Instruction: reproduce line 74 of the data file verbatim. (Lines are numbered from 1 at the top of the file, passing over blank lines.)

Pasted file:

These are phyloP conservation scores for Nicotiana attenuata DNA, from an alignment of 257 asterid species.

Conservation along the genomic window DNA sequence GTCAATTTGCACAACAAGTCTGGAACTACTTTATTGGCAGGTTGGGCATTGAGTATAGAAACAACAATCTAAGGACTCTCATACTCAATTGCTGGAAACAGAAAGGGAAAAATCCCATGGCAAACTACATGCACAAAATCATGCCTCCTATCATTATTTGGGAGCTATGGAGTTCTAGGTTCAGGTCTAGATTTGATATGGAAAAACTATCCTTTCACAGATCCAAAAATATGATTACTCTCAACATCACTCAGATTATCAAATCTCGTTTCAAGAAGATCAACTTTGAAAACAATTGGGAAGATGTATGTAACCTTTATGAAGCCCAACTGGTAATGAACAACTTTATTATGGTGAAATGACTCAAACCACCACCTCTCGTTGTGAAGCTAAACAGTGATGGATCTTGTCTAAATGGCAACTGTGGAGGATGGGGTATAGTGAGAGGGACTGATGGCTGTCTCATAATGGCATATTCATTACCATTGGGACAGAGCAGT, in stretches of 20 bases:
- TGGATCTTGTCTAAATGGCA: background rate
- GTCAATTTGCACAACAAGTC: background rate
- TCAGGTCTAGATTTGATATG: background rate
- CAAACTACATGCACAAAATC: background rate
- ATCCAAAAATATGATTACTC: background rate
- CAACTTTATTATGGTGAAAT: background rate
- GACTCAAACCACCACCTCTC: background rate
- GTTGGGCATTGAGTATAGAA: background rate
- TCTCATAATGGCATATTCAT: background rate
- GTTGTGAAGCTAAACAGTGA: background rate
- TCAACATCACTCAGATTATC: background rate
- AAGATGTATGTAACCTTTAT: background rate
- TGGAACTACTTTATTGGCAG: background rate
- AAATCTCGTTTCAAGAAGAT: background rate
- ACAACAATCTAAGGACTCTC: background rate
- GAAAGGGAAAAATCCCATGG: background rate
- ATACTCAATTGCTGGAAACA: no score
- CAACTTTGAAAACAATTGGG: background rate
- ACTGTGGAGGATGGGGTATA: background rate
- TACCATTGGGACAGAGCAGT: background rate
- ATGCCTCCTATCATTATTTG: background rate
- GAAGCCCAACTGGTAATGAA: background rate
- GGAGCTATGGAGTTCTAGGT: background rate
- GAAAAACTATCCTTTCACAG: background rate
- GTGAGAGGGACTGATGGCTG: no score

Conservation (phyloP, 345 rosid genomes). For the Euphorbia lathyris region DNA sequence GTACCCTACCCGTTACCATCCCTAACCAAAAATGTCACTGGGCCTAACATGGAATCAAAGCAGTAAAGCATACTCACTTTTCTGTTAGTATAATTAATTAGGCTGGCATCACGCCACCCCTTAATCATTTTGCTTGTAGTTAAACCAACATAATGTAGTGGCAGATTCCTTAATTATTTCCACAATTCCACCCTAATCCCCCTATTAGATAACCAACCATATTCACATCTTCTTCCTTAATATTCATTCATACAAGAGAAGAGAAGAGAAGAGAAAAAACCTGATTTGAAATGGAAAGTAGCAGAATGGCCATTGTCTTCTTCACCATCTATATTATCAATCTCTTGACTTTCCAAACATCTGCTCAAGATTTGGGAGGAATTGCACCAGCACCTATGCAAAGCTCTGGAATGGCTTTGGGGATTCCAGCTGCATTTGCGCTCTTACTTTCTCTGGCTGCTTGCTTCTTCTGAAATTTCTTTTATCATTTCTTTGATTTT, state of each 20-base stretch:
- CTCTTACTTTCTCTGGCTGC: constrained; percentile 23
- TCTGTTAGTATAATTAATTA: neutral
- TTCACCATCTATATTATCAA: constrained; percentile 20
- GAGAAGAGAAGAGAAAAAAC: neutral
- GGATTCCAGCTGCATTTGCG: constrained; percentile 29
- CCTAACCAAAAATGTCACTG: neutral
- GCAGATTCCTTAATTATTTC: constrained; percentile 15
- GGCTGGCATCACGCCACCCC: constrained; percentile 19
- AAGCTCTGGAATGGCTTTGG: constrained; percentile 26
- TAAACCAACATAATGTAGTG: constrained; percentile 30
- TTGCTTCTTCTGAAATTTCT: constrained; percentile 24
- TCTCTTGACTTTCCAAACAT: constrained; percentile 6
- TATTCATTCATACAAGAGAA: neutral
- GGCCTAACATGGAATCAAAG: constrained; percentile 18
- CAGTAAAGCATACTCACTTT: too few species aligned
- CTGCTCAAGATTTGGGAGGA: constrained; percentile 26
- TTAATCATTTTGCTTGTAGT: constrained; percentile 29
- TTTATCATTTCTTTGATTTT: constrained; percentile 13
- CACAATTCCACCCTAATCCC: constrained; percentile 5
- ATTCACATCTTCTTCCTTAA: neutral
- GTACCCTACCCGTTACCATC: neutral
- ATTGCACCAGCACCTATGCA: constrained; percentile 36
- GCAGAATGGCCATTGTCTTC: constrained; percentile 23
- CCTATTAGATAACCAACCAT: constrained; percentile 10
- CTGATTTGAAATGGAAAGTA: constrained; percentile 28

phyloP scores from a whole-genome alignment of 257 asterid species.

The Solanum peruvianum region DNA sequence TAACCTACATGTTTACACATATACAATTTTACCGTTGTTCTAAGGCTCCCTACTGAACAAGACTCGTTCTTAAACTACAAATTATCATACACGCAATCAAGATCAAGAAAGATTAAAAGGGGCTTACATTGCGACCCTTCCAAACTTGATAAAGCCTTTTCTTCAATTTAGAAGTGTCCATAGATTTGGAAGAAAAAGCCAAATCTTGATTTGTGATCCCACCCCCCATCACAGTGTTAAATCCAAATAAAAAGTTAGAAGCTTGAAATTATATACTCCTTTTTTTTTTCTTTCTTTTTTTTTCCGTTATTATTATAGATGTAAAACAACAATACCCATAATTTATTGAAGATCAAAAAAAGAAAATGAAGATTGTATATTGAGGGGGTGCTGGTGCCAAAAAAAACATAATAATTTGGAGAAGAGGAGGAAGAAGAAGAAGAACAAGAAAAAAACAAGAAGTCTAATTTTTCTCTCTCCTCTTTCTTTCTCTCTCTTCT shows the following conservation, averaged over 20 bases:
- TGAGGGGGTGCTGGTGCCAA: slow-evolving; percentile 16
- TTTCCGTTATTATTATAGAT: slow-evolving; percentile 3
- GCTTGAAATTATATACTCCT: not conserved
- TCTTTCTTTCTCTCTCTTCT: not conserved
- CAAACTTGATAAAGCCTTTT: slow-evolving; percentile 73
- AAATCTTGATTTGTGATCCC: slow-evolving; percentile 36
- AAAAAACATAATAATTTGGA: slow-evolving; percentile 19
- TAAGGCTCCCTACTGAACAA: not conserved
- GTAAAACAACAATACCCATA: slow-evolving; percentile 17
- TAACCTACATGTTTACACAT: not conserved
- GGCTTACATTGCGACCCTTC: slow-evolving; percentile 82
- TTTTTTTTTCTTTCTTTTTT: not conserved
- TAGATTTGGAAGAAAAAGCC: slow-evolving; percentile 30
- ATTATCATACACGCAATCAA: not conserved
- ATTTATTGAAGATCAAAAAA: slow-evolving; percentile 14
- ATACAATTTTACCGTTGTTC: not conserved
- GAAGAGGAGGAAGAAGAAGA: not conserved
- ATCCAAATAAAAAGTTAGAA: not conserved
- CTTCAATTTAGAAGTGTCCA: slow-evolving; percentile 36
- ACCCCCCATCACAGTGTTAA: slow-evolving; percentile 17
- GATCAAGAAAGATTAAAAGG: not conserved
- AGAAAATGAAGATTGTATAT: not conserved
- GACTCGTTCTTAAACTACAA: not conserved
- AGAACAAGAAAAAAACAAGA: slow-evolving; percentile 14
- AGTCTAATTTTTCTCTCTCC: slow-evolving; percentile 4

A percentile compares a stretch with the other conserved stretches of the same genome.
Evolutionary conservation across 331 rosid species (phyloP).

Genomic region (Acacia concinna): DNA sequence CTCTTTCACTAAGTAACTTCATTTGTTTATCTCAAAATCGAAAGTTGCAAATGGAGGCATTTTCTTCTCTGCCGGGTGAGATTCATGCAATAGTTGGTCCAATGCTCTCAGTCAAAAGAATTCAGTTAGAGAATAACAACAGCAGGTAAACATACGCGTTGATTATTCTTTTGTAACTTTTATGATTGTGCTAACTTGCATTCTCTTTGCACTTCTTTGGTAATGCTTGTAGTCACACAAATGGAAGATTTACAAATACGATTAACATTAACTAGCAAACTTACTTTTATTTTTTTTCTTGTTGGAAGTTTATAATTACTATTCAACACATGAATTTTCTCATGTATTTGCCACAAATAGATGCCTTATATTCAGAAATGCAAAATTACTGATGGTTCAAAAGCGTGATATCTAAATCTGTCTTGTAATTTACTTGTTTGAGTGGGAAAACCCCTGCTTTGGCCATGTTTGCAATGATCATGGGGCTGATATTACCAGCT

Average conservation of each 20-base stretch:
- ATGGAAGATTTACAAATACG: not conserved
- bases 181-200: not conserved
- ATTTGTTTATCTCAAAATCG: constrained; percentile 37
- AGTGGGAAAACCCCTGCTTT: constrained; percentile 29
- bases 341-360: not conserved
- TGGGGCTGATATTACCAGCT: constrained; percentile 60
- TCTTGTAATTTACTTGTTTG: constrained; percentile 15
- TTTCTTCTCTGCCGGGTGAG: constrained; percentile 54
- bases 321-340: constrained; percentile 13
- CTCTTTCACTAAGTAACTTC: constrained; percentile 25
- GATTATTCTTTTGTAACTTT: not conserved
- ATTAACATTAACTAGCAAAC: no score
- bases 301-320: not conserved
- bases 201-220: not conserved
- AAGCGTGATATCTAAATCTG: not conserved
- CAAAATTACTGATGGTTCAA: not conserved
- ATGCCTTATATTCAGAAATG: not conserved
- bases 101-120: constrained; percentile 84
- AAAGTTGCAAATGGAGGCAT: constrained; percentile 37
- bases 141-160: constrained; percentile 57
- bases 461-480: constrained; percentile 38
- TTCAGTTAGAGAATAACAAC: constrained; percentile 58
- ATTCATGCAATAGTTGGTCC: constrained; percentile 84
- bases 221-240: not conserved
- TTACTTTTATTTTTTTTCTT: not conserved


- CTTCAATTTAGAAGTGTCCA: slow-evolving; percentile 36